Ficus petiolaris is related to the common ficus tree you already know about, and to the fig trees. It develops a bulbous base called, among other things, a caudex or caudiciform. Whatever...in full sun it develops deep green leaves with blood-red leaf margins and veins. Very pretty.
Ficus petiolaris goes dormant in the winter, and while I'm sure I could just mulch it here in south Texas, I've never tried. Since its dormant I just put it in my unheated garage and leave it alone for months on end.
It seems to like water, and grows fast when it gets lots of water. It tends to get the same leaf rust fungus my Kadota fig tree gets despite how much water it gets. I've been successfully keeping the rust at bay with neem oil spray, but I've been told you can also use Bordeaux mix, or even (I'm going to try this eventually) a mixture of two tablespoons baking soda to one gallon of water in a pump-up sprayer. I've also been told the baking soda mix can control black spot on roses...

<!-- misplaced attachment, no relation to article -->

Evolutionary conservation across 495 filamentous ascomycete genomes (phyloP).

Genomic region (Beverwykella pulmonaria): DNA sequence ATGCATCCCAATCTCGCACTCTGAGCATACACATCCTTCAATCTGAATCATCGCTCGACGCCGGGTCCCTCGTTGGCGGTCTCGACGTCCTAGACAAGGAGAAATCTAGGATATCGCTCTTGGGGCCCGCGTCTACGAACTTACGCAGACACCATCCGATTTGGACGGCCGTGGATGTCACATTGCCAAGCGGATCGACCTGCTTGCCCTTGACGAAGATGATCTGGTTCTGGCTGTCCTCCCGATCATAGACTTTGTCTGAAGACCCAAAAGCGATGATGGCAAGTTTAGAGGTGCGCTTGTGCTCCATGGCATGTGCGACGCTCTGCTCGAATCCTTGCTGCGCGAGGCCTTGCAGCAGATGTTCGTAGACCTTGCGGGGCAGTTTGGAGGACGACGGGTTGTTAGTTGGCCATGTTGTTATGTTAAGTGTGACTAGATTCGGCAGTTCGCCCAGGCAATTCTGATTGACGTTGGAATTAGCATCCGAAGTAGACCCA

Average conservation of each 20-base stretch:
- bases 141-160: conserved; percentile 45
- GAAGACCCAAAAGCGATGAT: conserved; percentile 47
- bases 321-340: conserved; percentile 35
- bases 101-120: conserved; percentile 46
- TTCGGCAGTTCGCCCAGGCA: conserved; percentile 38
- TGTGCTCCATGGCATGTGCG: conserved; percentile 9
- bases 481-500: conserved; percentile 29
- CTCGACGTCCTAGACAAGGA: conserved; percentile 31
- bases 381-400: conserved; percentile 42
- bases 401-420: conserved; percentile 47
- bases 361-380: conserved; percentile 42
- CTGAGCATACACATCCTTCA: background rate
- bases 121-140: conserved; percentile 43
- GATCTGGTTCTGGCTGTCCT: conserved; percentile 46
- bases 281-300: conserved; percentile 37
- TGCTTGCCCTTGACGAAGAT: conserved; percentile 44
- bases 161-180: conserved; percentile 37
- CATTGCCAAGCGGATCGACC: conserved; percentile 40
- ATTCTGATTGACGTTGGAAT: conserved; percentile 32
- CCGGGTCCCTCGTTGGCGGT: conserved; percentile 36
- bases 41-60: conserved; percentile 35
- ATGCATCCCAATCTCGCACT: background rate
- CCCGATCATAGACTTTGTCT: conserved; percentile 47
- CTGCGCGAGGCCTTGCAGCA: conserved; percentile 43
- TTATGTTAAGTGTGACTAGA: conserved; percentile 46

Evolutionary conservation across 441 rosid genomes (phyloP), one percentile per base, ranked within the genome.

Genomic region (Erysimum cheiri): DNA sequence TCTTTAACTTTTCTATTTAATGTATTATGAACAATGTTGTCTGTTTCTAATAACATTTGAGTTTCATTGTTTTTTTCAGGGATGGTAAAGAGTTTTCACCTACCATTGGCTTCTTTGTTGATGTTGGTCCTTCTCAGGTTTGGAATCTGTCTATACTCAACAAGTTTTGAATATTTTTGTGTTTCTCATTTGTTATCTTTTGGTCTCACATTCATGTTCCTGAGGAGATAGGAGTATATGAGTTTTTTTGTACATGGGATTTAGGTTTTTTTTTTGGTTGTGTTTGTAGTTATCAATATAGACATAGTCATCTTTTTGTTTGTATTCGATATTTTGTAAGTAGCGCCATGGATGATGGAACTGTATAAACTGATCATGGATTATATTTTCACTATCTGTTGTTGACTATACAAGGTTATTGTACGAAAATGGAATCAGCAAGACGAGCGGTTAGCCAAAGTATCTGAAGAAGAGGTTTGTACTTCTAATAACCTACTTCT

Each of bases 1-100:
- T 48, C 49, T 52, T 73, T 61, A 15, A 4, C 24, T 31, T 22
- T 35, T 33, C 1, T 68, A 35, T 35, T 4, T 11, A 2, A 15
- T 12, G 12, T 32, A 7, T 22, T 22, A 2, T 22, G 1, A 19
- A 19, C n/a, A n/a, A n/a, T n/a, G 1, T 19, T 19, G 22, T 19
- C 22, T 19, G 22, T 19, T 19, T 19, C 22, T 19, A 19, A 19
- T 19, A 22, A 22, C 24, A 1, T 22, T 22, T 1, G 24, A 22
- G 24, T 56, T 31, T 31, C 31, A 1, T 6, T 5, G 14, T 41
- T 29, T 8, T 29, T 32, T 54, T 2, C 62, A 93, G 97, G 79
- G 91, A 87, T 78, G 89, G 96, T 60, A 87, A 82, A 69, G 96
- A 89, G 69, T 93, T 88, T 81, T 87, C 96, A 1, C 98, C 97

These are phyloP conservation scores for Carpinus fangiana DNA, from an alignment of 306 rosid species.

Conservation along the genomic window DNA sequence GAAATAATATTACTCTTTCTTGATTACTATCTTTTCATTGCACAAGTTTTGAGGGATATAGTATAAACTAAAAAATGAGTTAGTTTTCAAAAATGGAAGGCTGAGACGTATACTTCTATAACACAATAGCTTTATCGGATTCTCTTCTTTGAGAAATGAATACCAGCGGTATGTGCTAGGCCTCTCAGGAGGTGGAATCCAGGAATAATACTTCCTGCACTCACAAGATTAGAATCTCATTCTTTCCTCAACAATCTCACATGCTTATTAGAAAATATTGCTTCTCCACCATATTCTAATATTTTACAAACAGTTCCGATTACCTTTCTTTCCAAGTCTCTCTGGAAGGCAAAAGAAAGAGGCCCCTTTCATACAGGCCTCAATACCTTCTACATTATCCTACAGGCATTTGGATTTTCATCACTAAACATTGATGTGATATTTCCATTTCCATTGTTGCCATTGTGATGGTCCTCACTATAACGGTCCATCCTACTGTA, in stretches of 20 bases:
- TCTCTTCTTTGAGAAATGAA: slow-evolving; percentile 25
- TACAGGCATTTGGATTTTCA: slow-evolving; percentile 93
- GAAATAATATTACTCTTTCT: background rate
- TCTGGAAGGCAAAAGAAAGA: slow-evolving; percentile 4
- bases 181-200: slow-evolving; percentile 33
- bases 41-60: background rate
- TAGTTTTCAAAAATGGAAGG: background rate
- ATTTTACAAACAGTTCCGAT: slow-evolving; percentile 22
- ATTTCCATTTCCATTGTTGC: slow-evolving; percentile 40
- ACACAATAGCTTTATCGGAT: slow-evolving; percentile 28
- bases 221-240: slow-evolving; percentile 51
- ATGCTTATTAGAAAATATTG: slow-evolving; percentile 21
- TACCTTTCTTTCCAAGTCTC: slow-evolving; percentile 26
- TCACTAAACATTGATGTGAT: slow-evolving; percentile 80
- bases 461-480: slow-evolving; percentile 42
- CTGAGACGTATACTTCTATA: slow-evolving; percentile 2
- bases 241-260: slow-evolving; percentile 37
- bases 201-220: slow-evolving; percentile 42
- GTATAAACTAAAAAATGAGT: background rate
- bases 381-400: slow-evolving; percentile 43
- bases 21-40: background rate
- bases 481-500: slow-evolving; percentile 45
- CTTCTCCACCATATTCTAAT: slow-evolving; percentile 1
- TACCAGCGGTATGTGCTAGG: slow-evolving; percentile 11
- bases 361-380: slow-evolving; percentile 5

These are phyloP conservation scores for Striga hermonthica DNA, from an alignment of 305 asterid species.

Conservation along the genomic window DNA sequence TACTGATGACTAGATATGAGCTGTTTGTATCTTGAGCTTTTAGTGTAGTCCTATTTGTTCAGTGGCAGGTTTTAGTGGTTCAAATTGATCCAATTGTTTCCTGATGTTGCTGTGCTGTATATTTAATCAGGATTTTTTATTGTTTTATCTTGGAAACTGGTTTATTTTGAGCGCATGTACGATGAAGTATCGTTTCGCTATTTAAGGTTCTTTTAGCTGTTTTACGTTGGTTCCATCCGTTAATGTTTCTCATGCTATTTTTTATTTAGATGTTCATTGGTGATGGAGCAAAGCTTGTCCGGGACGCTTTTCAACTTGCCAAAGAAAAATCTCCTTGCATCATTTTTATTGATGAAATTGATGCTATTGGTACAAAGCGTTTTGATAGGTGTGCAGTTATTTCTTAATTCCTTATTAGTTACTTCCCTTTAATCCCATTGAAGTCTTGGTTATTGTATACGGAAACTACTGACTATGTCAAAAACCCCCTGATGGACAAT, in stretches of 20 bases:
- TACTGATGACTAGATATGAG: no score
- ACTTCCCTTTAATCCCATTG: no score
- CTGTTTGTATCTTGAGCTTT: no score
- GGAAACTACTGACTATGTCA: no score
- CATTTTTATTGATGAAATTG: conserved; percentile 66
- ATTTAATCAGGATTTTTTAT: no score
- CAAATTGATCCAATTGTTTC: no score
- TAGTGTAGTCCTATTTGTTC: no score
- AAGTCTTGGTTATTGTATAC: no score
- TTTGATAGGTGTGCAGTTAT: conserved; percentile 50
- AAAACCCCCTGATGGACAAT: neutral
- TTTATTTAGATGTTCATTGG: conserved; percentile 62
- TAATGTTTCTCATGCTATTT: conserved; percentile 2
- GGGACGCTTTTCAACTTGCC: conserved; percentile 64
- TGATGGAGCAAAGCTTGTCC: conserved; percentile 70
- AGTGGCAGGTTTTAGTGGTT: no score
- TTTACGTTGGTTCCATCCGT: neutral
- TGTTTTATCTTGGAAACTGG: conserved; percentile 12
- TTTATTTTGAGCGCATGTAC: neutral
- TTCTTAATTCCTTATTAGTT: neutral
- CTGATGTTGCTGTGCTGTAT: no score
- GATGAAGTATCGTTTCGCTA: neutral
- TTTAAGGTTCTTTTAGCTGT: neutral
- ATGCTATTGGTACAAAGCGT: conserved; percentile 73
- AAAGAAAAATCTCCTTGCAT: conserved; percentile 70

I know from personal experience that in the dormant season you can take the Ficus petiolaris out of its pot, wash off the soil, remove any leaves that are left, let it dry, and leave it out of the pot for weeks at a time. Do whatever you want with that info. Perhaps mail it to Grandma?